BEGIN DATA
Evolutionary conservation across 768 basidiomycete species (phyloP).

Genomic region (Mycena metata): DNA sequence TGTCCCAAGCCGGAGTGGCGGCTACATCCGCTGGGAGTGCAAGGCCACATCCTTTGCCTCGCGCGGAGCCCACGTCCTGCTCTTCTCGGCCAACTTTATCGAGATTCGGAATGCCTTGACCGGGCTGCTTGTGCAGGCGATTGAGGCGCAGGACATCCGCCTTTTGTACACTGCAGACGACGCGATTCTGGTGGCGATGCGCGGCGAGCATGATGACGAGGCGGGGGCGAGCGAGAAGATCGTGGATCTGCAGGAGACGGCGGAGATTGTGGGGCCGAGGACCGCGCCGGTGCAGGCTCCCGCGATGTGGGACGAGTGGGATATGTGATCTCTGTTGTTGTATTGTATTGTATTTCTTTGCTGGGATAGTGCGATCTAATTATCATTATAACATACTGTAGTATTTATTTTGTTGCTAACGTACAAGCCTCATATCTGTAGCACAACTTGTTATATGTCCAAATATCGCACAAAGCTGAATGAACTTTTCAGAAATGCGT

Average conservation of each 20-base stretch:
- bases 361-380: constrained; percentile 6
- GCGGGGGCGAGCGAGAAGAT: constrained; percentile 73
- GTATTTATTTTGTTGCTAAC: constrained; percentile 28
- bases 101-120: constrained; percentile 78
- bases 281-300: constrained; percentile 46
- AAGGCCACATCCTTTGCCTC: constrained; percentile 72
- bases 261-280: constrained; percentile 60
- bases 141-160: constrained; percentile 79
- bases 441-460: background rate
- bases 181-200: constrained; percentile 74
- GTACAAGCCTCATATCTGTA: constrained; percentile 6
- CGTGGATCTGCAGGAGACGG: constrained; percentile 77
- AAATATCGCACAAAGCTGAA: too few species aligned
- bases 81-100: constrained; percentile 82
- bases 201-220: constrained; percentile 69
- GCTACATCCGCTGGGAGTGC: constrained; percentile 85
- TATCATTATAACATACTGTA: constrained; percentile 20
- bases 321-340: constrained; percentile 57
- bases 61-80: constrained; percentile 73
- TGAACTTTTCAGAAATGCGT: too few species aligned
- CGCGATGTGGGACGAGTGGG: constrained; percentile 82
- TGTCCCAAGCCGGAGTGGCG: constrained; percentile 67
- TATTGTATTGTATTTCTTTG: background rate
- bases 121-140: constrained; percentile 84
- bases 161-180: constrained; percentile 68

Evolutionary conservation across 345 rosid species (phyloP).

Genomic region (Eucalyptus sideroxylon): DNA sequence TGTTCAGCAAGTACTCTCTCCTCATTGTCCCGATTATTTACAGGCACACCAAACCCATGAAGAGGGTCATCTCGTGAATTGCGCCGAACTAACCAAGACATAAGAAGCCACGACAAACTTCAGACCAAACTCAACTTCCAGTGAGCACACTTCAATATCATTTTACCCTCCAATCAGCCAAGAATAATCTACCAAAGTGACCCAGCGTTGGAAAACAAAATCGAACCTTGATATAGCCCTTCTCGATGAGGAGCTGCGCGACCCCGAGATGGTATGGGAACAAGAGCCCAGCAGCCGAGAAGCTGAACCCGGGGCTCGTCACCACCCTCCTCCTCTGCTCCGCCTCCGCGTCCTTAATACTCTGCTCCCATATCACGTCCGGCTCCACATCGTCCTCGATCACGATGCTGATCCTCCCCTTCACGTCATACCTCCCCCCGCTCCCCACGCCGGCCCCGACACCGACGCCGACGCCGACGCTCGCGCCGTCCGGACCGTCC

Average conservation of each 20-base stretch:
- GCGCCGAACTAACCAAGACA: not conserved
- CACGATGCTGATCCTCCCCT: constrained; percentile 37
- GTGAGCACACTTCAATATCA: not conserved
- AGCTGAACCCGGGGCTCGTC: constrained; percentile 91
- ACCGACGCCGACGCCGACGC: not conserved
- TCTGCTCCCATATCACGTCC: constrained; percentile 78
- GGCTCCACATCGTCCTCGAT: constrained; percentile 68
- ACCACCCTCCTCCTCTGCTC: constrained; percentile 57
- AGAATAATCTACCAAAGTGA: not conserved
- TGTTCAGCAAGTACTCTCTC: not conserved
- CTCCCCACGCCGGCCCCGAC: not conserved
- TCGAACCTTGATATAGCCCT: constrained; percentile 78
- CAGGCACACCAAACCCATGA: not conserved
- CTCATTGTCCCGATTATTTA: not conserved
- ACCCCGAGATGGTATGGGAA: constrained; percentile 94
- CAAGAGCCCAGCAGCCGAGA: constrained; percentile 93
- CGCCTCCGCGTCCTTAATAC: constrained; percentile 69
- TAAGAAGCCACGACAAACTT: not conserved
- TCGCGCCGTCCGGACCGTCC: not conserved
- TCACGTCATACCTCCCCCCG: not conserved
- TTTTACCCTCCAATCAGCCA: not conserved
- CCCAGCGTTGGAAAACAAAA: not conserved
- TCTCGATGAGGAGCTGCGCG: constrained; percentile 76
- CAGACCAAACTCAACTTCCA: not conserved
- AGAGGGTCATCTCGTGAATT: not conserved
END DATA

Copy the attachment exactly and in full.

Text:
Evolutionary conservation across 768 basidiomycete species (phyloP).

Genomic region (Mycena metata): DNA sequence TGTCCCAAGCCGGAGTGGCGGCTACATCCGCTGGGAGTGCAAGGCCACATCCTTTGCCTCGCGCGGAGCCCACGTCCTGCTCTTCTCGGCCAACTTTATCGAGATTCGGAATGCCTTGACCGGGCTGCTTGTGCAGGCGATTGAGGCGCAGGACATCCGCCTTTTGTACACTGCAGACGACGCGATTCTGGTGGCGATGCGCGGCGAGCATGATGACGAGGCGGGGGCGAGCGAGAAGATCGTGGATCTGCAGGAGACGGCGGAGATTGTGGGGCCGAGGACCGCGCCGGTGCAGGCTCCCGCGATGTGGGACGAGTGGGATATGTGATCTCTGTTGTTGTATTGTATTGTATTTCTTTGCTGGGATAGTGCGATCTAATTATCATTATAACATACTGTAGTATTTATTTTGTTGCTAACGTACAAGCCTCATATCTGTAGCACAACTTGTTATATGTCCAAATATCGCACAAAGCTGAATGAACTTTTCAGAAATGCGT

Average conservation of each 20-base stretch:
- bases 361-380: constrained; percentile 6
- GCGGGGGCGAGCGAGAAGAT: constrained; percentile 73
- GTATTTATTTTGTTGCTAAC: constrained; percentile 28
- bases 101-120: constrained; percentile 78
- bases 281-300: constrained; percentile 46
- AAGGCCACATCCTTTGCCTC: constrained; percentile 72
- bases 261-280: constrained; percentile 60
- bases 141-160: constrained; percentile 79
- bases 441-460: background rate
- bases 181-200: constrained; percentile 74
- GTACAAGCCTCATATCTGTA: constrained; percentile 6
- CGTGGATCTGCAGGAGACGG: constrained; percentile 77
- AAATATCGCACAAAGCTGAA: too few species aligned
- bases 81-100: constrained; percentile 82
- bases 201-220: constrained; percentile 69
- GCTACATCCGCTGGGAGTGC: constrained; percentile 85
- TATCATTATAACATACTGTA: constrained; percentile 20
- bases 321-340: constrained; percentile 57
- bases 61-80: constrained; percentile 73
- TGAACTTTTCAGAAATGCGT: too few species aligned
- CGCGATGTGGGACGAGTGGG: constrained; percentile 82
- TGTCCCAAGCCGGAGTGGCG: constrained; percentile 67
- TATTGTATTGTATTTCTTTG: background rate
- bases 121-140: constrained; percentile 84
- bases 161-180: constrained; percentile 68

Evolutionary conservation across 345 rosid species (phyloP).

Genomic region (Eucalyptus sideroxylon): DNA sequence TGTTCAGCAAGTACTCTCTCCTCATTGTCCCGATTATTTACAGGCACACCAAACCCATGAAGAGGGTCATCTCGTGAATTGCGCCGAACTAACCAAGACATAAGAAGCCACGACAAACTTCAGACCAAACTCAACTTCCAGTGAGCACACTTCAATATCATTTTACCCTCCAATCAGCCAAGAATAATCTACCAAAGTGACCCAGCGTTGGAAAACAAAATCGAACCTTGATATAGCCCTTCTCGATGAGGAGCTGCGCGACCCCGAGATGGTATGGGAACAAGAGCCCAGCAGCCGAGAAGCTGAACCCGGGGCTCGTCACCACCCTCCTCCTCTGCTCCGCCTCCGCGTCCTTAATACTCTGCTCCCATATCACGTCCGGCTCCACATCGTCCTCGATCACGATGCTGATCCTCCCCTTCACGTCATACCTCCCCCCGCTCCCCACGCCGGCCCCGACACCGACGCCGACGCCGACGCTCGCGCCGTCCGGACCGTCC

Average conservation of each 20-base stretch:
- GCGCCGAACTAACCAAGACA: not conserved
- CACGATGCTGATCCTCCCCT: constrained; percentile 37
- GTGAGCACACTTCAATATCA: not conserved
- AGCTGAACCCGGGGCTCGTC: constrained; percentile 91
- ACCGACGCCGACGCCGACGC: not conserved
- TCTGCTCCCATATCACGTCC: constrained; percentile 78
- GGCTCCACATCGTCCTCGAT: constrained; percentile 68
- ACCACCCTCCTCCTCTGCTC: constrained; percentile 57
- AGAATAATCTACCAAAGTGA: not conserved
- TGTTCAGCAAGTACTCTCTC: not conserved
- CTCCCCACGCCGGCCCCGAC: not conserved
- TCGAACCTTGATATAGCCCT: constrained; percentile 78
- CAGGCACACCAAACCCATGA: not conserved
- CTCATTGTCCCGATTATTTA: not conserved
- ACCCCGAGATGGTATGGGAA: constrained; percentile 94
- CAAGAGCCCAGCAGCCGAGA: constrained; percentile 93
- CGCCTCCGCGTCCTTAATAC: constrained; percentile 69
- TAAGAAGCCACGACAAACTT: not conserved
- TCGCGCCGTCCGGACCGTCC: not conserved
- TCACGTCATACCTCCCCCCG: not conserved
- TTTTACCCTCCAATCAGCCA: not conserved
- CCCAGCGTTGGAAAACAAAA: not conserved
- TCTCGATGAGGAGCTGCGCG: constrained; percentile 76
- CAGACCAAACTCAACTTCCA: not conserved
- AGAGGGTCATCTCGTGAATT: not conserved